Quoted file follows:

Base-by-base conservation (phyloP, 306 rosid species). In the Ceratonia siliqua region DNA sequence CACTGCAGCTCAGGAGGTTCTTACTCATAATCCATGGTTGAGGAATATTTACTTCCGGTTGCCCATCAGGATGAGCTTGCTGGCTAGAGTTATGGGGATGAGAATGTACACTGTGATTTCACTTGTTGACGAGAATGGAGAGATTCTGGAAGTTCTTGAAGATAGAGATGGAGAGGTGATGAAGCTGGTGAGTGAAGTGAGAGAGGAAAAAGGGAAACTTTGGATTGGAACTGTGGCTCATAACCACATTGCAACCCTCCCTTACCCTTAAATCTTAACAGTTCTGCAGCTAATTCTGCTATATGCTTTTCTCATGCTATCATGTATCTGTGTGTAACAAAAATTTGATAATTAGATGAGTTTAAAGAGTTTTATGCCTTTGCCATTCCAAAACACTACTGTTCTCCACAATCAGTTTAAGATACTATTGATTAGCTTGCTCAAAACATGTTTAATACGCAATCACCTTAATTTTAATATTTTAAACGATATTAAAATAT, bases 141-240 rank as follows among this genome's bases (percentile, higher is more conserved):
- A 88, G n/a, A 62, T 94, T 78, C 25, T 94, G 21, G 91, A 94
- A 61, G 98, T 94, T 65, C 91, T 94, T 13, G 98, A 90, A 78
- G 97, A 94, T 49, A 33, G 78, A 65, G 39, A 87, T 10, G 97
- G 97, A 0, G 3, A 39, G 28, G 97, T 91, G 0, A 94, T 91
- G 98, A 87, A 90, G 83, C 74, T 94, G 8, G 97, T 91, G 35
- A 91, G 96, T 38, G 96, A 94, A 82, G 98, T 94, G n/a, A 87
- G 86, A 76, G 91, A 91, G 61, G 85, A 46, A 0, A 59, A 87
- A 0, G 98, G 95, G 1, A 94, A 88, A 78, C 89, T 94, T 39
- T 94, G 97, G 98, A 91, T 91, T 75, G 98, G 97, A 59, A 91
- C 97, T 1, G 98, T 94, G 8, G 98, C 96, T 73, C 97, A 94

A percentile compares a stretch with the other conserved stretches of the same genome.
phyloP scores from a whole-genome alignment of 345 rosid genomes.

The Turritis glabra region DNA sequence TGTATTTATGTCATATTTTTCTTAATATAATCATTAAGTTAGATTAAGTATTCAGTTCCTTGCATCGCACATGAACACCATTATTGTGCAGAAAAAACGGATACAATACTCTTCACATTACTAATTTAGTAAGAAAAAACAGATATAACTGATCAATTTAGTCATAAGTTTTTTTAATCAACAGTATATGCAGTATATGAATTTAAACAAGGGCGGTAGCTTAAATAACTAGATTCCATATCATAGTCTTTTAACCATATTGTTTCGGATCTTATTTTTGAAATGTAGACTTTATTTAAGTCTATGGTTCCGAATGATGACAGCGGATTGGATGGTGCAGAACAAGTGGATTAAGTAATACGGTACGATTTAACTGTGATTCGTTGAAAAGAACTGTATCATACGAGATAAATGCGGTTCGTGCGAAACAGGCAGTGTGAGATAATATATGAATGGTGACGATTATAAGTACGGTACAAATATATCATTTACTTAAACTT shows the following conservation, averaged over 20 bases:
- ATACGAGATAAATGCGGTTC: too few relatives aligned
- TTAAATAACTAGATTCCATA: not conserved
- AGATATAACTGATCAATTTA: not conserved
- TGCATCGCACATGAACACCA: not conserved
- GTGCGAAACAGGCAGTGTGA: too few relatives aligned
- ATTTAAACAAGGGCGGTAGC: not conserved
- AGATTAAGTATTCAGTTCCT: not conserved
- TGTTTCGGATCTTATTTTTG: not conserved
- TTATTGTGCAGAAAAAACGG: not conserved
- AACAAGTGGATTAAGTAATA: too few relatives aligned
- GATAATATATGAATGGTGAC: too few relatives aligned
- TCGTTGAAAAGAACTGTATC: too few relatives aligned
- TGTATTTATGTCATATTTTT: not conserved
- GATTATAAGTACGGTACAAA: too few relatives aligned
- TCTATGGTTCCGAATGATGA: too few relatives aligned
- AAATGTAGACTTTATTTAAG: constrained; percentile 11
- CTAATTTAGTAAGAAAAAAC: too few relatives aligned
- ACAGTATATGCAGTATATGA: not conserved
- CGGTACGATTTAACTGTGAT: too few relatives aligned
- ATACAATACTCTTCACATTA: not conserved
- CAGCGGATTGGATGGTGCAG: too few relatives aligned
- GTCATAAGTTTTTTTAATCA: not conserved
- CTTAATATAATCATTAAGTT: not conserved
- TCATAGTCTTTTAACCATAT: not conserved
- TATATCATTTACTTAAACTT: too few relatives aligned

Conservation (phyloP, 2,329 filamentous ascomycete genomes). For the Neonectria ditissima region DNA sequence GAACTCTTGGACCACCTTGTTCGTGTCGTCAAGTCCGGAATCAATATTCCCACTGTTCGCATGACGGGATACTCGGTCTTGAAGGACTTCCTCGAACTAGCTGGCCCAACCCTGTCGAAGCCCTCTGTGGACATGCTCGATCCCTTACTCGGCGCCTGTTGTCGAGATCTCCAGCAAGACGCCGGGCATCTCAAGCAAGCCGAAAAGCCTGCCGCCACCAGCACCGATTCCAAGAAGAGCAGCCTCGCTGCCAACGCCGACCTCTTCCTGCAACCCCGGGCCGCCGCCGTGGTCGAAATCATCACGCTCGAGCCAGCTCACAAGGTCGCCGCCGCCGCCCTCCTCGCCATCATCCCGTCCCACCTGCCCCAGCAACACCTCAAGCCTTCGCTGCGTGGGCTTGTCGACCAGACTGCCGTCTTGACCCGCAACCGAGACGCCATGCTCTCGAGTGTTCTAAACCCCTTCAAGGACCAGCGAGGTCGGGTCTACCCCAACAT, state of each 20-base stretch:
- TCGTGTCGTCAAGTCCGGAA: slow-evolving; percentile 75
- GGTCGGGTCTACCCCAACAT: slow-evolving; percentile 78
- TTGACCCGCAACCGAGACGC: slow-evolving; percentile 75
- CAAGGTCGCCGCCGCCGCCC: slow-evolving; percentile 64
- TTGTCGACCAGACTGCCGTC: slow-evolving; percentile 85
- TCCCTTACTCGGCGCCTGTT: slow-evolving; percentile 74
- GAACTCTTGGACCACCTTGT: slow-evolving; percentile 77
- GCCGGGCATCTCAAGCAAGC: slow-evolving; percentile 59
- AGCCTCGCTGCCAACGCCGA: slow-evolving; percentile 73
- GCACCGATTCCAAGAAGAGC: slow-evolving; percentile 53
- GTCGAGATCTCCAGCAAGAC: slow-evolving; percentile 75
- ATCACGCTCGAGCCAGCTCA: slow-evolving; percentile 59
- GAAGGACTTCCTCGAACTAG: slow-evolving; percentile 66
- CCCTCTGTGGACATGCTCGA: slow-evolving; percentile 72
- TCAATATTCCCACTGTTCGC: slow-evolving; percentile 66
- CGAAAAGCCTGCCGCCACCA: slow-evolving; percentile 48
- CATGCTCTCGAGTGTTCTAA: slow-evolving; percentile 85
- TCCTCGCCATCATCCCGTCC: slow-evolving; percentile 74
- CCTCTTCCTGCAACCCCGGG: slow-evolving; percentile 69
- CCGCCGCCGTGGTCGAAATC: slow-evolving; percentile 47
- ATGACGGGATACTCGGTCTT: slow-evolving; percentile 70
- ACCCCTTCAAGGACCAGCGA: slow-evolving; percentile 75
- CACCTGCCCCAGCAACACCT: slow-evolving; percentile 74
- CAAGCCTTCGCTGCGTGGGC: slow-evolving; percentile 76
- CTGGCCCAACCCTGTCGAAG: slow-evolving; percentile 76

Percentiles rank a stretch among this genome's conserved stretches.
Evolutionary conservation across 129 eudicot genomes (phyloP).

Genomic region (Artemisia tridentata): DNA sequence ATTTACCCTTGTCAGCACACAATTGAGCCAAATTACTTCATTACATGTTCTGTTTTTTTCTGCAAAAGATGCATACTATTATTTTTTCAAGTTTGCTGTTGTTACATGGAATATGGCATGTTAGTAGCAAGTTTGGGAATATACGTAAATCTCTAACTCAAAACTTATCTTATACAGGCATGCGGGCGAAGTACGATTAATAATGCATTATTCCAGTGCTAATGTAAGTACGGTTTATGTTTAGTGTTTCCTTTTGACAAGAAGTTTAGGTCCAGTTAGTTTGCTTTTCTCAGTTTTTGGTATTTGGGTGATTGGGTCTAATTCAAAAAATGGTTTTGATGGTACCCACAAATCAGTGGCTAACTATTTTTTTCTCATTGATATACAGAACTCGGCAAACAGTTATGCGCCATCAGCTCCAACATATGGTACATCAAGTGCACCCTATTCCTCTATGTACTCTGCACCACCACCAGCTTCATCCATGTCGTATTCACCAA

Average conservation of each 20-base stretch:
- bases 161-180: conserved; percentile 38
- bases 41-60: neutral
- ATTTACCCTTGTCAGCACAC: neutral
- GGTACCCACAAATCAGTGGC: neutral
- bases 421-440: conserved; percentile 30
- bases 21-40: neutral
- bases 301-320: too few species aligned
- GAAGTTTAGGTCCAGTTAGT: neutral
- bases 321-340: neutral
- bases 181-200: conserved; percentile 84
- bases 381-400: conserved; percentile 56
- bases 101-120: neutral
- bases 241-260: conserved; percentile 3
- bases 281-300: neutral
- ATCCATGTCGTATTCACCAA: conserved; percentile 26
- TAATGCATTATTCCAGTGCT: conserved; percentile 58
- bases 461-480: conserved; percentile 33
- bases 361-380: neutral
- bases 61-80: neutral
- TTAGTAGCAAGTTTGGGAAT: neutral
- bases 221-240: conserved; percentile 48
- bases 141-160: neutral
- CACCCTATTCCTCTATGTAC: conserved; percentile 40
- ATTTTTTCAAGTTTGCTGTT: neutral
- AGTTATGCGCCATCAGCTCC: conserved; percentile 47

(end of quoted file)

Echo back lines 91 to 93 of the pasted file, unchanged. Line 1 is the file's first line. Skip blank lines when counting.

- bases 141-160: neutral
- CACCCTATTCCTCTATGTAC: conserved; percentile 40
- ATTTTTTCAAGTTTGCTGTT: neutral